A new report marking the 25th anniversary of the "Convention on the Elimination of all Forms of Discrimination Against Women" warns that the biggest future challenges for discrimination against women will be in countries that have failed to sign up to a key part of the Convention that actually allows women to complain about their countrys stance on discrimination against women.
Ann Stewart, Reader in Law at the University of Warwick, and Shradda Chigateri compiled the report for British Council. Entitled "Aspirations to Action: 25 Years of the Womens Convention (CEDAW)" it does have some good news to report - particularly in the area of political representation where women are facing much less discrimination 30.7 % of Deputies in Argentinas parliament are women, there is a quota system for women in the Pakistan local and central government, and in Rwanda women won 27% of the seats in the sector and district 2001 elections.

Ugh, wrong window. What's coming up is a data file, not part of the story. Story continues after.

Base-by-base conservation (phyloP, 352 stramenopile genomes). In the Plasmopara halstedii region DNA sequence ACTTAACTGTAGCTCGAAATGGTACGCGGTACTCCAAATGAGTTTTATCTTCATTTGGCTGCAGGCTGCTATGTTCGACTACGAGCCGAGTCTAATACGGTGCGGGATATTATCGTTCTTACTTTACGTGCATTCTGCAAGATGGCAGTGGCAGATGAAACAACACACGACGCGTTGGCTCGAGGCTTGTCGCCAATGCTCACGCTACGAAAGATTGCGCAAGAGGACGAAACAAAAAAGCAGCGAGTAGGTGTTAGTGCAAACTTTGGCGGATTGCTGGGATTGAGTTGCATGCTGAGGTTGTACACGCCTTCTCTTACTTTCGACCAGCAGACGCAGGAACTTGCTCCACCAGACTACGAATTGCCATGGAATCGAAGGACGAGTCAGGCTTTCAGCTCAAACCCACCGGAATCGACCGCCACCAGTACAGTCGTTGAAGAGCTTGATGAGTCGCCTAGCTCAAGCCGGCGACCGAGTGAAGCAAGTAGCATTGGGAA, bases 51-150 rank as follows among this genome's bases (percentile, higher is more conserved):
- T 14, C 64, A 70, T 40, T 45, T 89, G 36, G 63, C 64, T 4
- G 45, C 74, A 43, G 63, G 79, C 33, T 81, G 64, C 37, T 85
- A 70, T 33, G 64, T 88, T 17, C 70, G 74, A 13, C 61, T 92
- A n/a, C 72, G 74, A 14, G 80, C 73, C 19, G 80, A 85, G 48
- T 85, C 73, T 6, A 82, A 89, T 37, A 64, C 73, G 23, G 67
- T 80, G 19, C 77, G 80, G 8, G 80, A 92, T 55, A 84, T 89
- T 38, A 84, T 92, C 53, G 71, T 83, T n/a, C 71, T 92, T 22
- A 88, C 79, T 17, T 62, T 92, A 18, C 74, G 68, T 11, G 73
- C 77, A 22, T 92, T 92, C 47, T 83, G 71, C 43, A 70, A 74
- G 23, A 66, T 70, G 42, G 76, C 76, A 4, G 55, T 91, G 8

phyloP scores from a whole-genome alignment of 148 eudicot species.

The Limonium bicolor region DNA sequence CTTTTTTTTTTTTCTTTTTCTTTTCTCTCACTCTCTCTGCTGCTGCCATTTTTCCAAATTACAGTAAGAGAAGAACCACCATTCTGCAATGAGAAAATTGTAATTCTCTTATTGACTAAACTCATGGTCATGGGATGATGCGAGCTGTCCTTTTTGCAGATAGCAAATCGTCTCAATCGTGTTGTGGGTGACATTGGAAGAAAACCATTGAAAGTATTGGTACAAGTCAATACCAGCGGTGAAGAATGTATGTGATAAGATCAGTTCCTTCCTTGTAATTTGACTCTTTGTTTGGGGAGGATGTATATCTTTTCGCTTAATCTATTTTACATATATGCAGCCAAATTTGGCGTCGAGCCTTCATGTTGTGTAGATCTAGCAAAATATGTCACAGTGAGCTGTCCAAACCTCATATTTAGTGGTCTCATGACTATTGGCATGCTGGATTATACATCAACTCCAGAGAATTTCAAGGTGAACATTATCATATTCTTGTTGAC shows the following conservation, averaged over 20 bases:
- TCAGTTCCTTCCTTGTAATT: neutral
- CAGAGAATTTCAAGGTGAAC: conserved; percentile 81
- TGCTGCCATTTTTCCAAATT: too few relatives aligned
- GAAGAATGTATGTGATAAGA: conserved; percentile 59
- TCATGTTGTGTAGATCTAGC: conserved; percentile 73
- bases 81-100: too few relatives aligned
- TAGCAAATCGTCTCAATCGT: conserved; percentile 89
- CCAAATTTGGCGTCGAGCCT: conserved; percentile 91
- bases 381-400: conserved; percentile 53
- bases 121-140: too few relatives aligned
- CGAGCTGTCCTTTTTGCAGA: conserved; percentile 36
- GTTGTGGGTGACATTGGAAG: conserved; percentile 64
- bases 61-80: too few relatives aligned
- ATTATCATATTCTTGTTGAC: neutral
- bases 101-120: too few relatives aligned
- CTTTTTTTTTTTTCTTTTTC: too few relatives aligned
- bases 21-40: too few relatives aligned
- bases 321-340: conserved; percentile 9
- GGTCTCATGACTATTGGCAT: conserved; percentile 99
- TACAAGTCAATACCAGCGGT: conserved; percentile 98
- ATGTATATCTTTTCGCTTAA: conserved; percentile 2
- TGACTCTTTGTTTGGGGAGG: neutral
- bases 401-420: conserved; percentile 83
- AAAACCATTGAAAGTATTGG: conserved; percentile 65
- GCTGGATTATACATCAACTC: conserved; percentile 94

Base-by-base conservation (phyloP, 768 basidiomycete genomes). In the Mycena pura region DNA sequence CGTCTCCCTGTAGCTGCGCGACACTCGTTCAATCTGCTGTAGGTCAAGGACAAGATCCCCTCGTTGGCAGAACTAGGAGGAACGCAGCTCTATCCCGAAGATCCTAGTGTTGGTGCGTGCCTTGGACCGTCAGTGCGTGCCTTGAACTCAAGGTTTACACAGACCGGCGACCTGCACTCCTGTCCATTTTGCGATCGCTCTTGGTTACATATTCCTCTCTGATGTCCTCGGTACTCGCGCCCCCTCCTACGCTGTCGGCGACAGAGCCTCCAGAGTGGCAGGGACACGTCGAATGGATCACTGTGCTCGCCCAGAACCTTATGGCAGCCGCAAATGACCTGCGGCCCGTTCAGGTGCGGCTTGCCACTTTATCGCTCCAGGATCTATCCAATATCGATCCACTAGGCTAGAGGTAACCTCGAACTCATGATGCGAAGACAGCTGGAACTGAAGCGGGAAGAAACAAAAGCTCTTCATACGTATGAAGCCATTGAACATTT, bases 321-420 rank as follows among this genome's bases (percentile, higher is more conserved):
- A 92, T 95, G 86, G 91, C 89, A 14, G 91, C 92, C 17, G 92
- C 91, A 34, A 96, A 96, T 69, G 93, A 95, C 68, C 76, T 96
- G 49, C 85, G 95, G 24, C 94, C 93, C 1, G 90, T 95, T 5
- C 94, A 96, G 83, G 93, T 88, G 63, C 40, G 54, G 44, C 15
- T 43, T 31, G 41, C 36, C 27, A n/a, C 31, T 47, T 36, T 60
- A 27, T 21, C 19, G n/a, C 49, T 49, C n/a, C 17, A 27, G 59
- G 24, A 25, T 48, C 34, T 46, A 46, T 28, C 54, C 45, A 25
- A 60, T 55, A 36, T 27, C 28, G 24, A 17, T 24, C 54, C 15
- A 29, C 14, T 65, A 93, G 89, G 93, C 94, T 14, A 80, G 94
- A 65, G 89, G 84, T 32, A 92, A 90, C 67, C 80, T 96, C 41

Of the UNs 191 members 179 have signed up to the convention but more worryingly many of that 179 have not signed a key optional protocol. This optional protocol allows individuals and groups of women, who have exhausted the complaints procedures within their own countries, to submit the details of any discrimination they face to the CEDAW committee which will then require a formal response from the state as to how they can reconcile the complaint with their signature of the CEDAW Convention.
Peter Dunn | alfa
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